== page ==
Texture of Type//Framing Fonts
More craft than art.
Readability, the quality of being read with pleasure and interest, is the responsibility of any author.
However, legibility (which is the quality of being read clearly and quickly) is the result of typography.
Creating legible text takes a good deal of attention, analysis and time but ultimately helps readers save time.
Design does have a function and this focus on practical solutions can create natural beauty.
Niko Spelbrink studied at Gerrit Rietveld Academy in Amsterdam.
He got an introduction to slow typography as a letterpress compositor.
Co-founding BRS Design in Amsterdam coincided with the lasting technology driven transformation which has occurred in creative industries like publishing, designing objects, buildings and environments.
BRS grew into a leading exponent of the remarkable design scene in the Netherlands.
Throughout his professional practice Niko served as a lecturer in typographic design, the last decades at Monash and RMIT Universities.
In Melbourne he co-founded the Ography Design consultancy.
During the eighties he acted as a boardmember of icograda, the International Council of Graphic Design Associations, and served as its president in 1989-1991 term.
Musician Stephen Philip (of The Thought Criminals and Do Re Mi fame) will exhibit his composition Dusting For Prints at the Narrative Space exhibition.
I know Villa Alba has been many things in it’s life and being a family home is one of them.
I’m simply imaging that at some stage in the history of Villa Alba that a child occupied a room and it had enormous importance to her.
This room was her “safe place”, “happy place”, “fun place” which goes towards defining her.
It’s her special private space/room even if she only spent a short period of time occupying it when compared to the total age of the building.
It’s also goes to “ownership” and our sense of what is, if only for a fleeting moment, thought of as solely ours and no one else’s.
We are all quite transient when it come to fixed dwellings yet I’d like to think (at least for the sake of this piece) that we all leave an impression or a memory in the bricks and mortar which lingers.
I have no idea if I’ll actually achieve this in the final product but Hell it’s fun having a go.
Preserved, deep frozen Memory is at the heart of “Dusting for Prints”.
Time and place memory - all cryo-packed for future delights.
Four sound sources: each projecting sounds and noises
Four sound sources: in and out of sync
Four sound sources: broadcasting - never repeating
Four sound sources: unpredictable
Dusting for Prints
IN LITTLE CRACKS AND LITTLE GAPS
THAT’S WHERE YOU’LL FIND HER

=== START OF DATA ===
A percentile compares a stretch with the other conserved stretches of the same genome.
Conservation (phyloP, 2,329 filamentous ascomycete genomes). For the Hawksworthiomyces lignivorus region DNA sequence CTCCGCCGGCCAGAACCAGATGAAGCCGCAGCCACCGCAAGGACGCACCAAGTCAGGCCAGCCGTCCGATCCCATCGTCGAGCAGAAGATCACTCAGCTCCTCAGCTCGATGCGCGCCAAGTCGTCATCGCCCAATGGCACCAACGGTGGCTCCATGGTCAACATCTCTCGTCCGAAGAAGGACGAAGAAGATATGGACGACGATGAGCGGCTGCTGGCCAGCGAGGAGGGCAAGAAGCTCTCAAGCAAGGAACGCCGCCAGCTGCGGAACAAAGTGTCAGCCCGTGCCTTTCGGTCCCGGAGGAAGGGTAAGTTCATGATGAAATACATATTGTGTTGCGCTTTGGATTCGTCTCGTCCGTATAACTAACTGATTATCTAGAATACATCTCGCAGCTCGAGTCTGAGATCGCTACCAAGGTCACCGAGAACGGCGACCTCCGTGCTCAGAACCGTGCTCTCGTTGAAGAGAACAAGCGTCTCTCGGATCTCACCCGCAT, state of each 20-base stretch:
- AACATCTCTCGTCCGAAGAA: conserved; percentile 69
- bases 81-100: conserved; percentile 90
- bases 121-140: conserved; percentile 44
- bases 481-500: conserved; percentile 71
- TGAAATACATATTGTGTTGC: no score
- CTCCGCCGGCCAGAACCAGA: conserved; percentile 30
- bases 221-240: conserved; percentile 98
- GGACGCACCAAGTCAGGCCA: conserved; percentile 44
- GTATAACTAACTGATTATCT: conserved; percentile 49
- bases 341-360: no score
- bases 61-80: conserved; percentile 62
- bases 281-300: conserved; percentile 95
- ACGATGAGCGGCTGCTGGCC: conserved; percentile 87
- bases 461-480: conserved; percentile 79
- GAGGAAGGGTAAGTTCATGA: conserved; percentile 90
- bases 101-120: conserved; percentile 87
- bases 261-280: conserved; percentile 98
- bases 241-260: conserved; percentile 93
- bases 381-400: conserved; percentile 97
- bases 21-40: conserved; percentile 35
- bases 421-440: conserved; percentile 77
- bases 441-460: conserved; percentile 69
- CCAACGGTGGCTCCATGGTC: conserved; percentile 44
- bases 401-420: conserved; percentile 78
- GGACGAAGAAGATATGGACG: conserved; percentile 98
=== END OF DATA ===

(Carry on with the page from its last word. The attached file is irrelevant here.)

Dusting for Prints
IN FADED TIMBERS CHALKY IN DUST
THAT’S WHERE YOU’LL FIND HER
THAT’S WHERE YOU’LL FIND HER
The potential of houses to be spaces for the perception and conception of visual arts is very tangible and useful.
I do not know the space, Villa Alba, it is site-unseen … while perhaps it would be more common to know spaces before working in them processes can none-the-less evolve from afar in inverted manners. The artist is a problem solver, the artist resolves spaces and the artist embraces challenges as creative pathways.
My practice primarily involves the broad interpretation of built environments and physical spaces. Spaces on which to lay biographical and fictional content set against the physical and formal qualities of buildings and their history. These spaces, as Sarah states in the Villa Alba project’s title, are narrative spaces.
For Narrative Space I have selected different past works to travel to Melbourne. Sheets as ghost, tin paintings of ideal buildings, universal power points and black like drawings, all these speak to my distant knowledge of Villa Alba.
Tobias RICHARDSON born 1968, Sydney, New South Wales; currently lives in the Blue Mountains, New South Wales
Tobias Richardson built a career as a young artist in Sydney during the 1990s before moving to the Northern Territory in 1997 to take up a teaching post in Utopia in the Central Desert. He went on to teach in Maningrida, Arnhem Land, before moving to Darwin in 2006 where he lectured in studio practice at Charles Darwin University and worked at the Museum and Art Gallery of the Northern Territory whilst maintaining an active professional practice. He recently returned to New South Wales, where is currently making art full time.
Richardson holds a Diploma of Art, East Sydney Technical College (1987), Bachelor of Fine Arts, San Francisco Art Institute (1991), Diploma of Education, University of Sydney (1993), Certificate IV Conservation Lands Management, Charles Darwin University (2003) and Masters by Research, Charles Darwin University (2011). He has been the recipient of several residencies including the Asia Link residency at Galeri Petronas in Kuala Lumpur (2007) and the Cite Internationale des Arts residency in Paris (2008, 2010). Richardson has exhibited regularly in Australia since graduating from art school in the late 80s and his work has been included in group shows internationally in Indonesia, Malaysia, Germany and the USA. In 2007 his work was selected for Cross Currents: Focus on Australian Contemporary Art, Museum of Contemporary Art and most recently in early 2012, a substantial survey of his sculpture, painting and drawing were shown at RAFT Artspace, Alice Springs. Richardson’s work is represented in public collections nationally, including the National Gallery of Victoria and Museum and Art Gallery of the Northern Territory.
In my practice I transform found imagery into paintings and drawings of familiar yet complicated scenes and portraits. The artworks often play on nostalgia, memory and personal and cultural histories, exploring emotions such as desire and loss. The narratives within the work are often unresolved, requiring the viewer’s personal recognition. Associations and contradictions are at play creating the sense of a memory difficult to recall or the fragmented still of a film.